By 1964, there were 23,000 U.S. troops in Vietnam, but this escalated further following the 1964 Gulf of Tonkin incident, in which a U.S. destroyer was alleged to have clashed with North Vietnamese fast attack craft. In response, the Gulf of Tonkin Resolution gave President Lyndon B. Johnson broad authorization to increase U.S. military presence, deploying ground combat units for the first time and increasing troop levels to 184,000.[69] Past this point, the People's Army of Vietnam (PAVN), also known as the North Vietnamese Army (NVA) engaged in more conventional warfare with US and South Vietnamese forces. Every year onward there was significant build-up of US forces despite little progress, with Robert McNamara, one of the principal architects of the war, beginning to express doubts of victory by the end of 1966.[71] U.S. and South Vietnamese forces relied on air superiority and overwhelming firepower to conduct search and destroy operations, involving ground forces, artillery, and airstrikes. The U.S. conducted a large-scale strategic bombing campaign against North Vietnam. The Tet Offensive of 1968 proved to be the turning point of the war; despite years of American tutelage and aid, the South Vietnamese forces were unable to withstand the communist offensive and the task fell to US forces instead. The Tet Offensive showed that the end of US involvement was not in sight, increasing domestic skepticism of the war. The unconventional and conventional capabilities of the Army of the Republic of Vietnam (ARVN) increased following a period of neglect and became modeled on heavy firepower-focused doctrines like US forces. Operations crossed international borders; bordering areas of Laos and Cambodia were used by North Vietnam as supply routes and were heavily bombed by U.S. forces.

Gradual withdrawal of U.S. ground forces began as part of "Vietnamization", which aimed to end American involvement in the war while transferring the task of fighting the communists to the South Vietnamese themselves and began the task of modernizing their armed forces. Direct U.S. military involvement ended on 15 August 1973 as a result of the Case–Church Amendment passed by the U.S. Congress.[72] The capture of Saigon by the NVA in April 1975 marked the end of the war, and North and South Vietnam were reunified the following year. The war exacted a huge human cost in terms of fatalities (see Vietnam War casualties). Estimates of the number of Vietnamese soldiers and civilians killed vary from 966,000[29] to 3.8 million.[59] Some 275,000–310,000 Cambodians,[60][61][62] 20,000–62,000 Laotians,[59] and 58,220 U.S. service members also died in the conflict, and a further 1,626 remain missing in action.[A 3] The Sino-Soviet split re-emerged following the lull during the Vietnam War and conflict between North Vietnam and its Cambodian allies in the Royal Government of the National Union of Kampuchea, and the newly-formed Democratic Kampuchea begun almost immediately in a series of border raids by the Khmer Rouge and erupted into the Cambodian–Vietnamese War, with Chinese forces directly intervening in the Sino-Vietnamese War. The end of the war and resumption of the Third Indochina War would precipitate the Vietnamese boat people and the bigger Indochina refugee crisis, which saw an estimated 250,000 people perish at sea. Within the US the war gave rise to what was referred to as Vietnam Syndrome, a public aversion to American overseas military involvements,[73] which together with Watergate contributed to the crisis of confidence that affected America throughout the 1970s.[74]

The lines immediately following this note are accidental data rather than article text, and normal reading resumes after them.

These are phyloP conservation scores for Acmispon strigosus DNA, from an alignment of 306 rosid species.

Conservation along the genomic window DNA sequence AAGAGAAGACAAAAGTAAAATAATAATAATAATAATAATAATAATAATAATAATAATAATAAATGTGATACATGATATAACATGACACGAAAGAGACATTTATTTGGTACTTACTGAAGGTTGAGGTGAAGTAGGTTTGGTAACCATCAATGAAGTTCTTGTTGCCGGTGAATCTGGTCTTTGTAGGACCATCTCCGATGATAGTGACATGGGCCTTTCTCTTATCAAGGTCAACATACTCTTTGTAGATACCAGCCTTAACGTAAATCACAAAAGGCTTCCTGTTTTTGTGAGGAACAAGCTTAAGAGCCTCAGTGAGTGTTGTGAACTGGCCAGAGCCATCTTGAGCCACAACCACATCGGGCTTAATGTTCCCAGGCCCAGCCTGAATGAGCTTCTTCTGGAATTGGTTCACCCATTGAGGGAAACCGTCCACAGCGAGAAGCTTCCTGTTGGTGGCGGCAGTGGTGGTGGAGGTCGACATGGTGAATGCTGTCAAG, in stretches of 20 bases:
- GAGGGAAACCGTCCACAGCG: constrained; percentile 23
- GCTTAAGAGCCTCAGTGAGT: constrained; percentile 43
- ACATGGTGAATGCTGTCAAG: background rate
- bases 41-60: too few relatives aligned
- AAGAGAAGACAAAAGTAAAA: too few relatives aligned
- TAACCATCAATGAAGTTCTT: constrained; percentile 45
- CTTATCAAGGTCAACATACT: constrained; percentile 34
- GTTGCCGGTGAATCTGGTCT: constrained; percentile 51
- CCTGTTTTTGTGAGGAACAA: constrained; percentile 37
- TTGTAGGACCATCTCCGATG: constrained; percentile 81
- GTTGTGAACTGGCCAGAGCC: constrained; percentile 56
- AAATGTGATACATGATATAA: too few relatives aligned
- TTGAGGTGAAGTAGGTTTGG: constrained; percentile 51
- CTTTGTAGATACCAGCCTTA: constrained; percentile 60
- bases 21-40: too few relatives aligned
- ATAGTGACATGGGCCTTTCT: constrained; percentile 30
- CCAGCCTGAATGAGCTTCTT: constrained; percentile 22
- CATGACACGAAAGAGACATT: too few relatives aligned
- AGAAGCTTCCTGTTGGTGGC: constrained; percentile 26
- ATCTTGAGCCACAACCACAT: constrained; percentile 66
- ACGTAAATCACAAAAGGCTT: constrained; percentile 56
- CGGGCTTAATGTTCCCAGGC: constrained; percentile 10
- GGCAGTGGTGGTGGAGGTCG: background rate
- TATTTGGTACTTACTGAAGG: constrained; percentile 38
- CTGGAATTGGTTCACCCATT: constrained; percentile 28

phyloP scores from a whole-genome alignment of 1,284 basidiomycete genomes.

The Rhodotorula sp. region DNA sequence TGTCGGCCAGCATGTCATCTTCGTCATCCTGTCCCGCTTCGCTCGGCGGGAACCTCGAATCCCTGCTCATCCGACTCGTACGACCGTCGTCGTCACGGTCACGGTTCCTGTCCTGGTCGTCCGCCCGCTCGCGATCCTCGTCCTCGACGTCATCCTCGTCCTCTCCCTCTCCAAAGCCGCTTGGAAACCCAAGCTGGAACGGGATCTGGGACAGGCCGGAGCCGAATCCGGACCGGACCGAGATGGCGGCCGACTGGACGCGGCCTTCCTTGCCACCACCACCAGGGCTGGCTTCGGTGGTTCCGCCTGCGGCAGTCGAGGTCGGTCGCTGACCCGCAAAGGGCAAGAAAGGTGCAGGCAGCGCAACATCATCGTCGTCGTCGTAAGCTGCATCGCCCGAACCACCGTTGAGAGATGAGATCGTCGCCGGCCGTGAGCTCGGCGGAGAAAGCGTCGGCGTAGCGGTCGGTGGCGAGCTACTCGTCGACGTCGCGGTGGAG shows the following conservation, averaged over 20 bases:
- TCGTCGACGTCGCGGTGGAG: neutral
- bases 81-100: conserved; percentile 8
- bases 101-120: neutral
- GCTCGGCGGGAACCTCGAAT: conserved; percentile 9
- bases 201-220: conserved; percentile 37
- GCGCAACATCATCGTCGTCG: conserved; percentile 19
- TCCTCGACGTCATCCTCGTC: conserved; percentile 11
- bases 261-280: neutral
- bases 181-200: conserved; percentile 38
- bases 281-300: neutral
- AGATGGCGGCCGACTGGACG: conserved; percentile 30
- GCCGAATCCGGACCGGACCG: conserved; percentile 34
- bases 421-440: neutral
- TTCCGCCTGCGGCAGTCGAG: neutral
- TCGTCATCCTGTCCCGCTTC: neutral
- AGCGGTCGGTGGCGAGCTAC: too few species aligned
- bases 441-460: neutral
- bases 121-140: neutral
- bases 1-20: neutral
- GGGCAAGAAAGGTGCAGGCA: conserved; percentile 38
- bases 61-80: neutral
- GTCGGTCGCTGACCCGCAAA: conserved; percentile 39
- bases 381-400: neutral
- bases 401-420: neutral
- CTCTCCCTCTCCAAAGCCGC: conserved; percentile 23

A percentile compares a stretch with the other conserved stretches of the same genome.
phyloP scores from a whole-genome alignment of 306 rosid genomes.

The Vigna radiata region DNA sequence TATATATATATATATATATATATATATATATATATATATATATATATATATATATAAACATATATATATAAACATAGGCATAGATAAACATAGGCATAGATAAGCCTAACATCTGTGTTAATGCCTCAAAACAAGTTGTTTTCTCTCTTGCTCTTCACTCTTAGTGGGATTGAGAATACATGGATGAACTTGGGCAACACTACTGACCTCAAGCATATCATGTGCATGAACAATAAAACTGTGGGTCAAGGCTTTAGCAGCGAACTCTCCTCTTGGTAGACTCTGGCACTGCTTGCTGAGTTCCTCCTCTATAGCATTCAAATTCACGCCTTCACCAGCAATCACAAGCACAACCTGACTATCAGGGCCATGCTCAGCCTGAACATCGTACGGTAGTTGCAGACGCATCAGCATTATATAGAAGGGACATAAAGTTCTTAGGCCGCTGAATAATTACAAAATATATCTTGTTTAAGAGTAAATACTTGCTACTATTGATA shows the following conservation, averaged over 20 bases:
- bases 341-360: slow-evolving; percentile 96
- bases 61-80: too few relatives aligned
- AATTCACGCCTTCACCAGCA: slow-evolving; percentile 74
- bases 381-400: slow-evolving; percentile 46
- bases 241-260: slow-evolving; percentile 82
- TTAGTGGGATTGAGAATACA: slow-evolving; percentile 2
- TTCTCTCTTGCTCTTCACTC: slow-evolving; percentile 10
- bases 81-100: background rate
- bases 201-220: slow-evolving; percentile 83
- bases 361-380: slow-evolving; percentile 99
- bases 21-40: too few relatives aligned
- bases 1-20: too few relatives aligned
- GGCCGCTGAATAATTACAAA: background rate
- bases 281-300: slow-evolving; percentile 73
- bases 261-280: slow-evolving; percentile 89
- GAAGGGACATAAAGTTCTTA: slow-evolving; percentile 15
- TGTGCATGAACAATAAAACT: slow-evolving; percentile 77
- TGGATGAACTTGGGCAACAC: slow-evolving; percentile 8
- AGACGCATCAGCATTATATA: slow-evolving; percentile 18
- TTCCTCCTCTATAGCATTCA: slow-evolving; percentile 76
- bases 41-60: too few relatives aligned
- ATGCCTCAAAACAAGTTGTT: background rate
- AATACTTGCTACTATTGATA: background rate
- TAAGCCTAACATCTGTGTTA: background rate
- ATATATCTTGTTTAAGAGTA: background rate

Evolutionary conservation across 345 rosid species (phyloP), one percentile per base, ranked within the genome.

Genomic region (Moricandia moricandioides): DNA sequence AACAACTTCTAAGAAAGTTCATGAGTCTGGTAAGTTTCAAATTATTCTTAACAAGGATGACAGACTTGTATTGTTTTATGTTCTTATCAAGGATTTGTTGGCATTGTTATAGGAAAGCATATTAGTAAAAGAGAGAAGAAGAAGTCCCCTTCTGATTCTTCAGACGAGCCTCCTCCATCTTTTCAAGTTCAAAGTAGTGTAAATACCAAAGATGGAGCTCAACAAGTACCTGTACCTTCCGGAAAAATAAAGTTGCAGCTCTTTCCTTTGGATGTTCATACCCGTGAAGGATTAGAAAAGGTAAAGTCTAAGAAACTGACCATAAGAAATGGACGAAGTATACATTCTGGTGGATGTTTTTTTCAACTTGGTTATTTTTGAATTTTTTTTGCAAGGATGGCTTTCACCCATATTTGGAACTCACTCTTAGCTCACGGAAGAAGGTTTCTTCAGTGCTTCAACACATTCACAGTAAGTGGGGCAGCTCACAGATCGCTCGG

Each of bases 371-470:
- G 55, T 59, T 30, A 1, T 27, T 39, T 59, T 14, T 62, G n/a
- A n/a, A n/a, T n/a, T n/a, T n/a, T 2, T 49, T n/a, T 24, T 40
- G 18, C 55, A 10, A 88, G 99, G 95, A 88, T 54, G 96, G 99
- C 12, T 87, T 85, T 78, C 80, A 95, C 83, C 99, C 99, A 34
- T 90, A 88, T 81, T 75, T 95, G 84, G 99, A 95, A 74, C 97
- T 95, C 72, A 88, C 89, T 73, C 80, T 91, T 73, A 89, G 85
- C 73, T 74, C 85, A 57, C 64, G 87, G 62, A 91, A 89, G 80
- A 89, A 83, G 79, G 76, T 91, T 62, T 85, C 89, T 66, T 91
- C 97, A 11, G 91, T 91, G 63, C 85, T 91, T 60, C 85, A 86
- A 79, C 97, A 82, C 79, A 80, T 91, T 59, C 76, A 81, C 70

Names

Various names have been applied to the conflict. Vietnam War is the most commonly used name in English. It has also been called the Second Indochina War[63] and the Vietnam Conflict.

As there have been several conflicts in Indochina, this particular conflict is known by the names of its primary protagonists to distinguish it from others.[75] In Vietnamese, the war is generally known as Kháng chiến chống Mỹ (Resistance War Against America),[76] but less formally as 'Cuộc chiến tranh Mỹ' (The American War). It is also called Chiến tranh Việt Nam (The Vietnam War).[77]

Other Languages
Afrikaans: Viëtnamoorlog
Alemannisch: Vietnamkrieg
العربية: حرب فيتنام
azərbaycanca: Vyetnam müharibəsi
башҡортса: Вьетнам һуғышы
беларуская: Вайна ў В’етнаме
беларуская (тарашкевіца)‎: Вайна ў Віетнаме
bosanski: Vijetnamski rat
brezhoneg: Brezel Viêt Nam
Deutsch: Vietnamkrieg
Esperanto: Vjetnama milito
Fiji Hindi: Vietnam War
føroyskt: Vjetnamkríggið
Gàidhlig: Cogadh Bhiet-Nam
客家語/Hak-kâ-ngî: Ye̍t Chan
한국어: 베트남 전쟁
hrvatski: Vijetnamski rat
Bahasa Indonesia: Perang Vietnam
interlingua: Guerra de Vietnam
Kiswahili: Vita ya Vietnam
Кыргызча: Вьетнам согушу
latviešu: Vjetnamas karš
Lëtzebuergesch: Vietnamkrich
lietuvių: Vietnamo karas
Limburgs: Viëtnamkrieg
македонски: Виетнамска војна
Bahasa Melayu: Perang Vietnam
Mìng-dĕ̤ng-ngṳ̄: Uŏk-nàng Ciéng-cĕng
မြန်မာဘာသာ: ဗီယက်နမ်စစ်ပွဲ
Nederlands: Vietnamoorlog
नेपाल भाषा: भियतनाम युद्ध
norsk nynorsk: Vietnamkrigen
oʻzbekcha/ўзбекча: Vyetnam urushi
ភាសាខ្មែរ: សង្គ្រាមវៀតណាម
Plattdüütsch: Vietnamkrieg
português: Guerra do Vietnã
русиньскый: Вєтнамска война
Simple English: Vietnam War
slovenčina: Vietnamská vojna
slovenščina: Vietnamska vojna
Soomaaliga: Dagaalki Vietnam
српски / srpski: Вијетнамски рат
srpskohrvatski / српскохрватски: Vijetnamski rat
svenska: Vietnamkriget
татарча/tatarça: Вьетнам сугышы
українська: Війна у В'єтнамі
vepsän kel’: Soda Vjetnamas
Tiếng Việt: Chiến tranh Việt Nam
文言: 越戰
吴语: 越南战争
粵語: 越戰
žemaitėška: Vietnama vaina
中文: 越南战争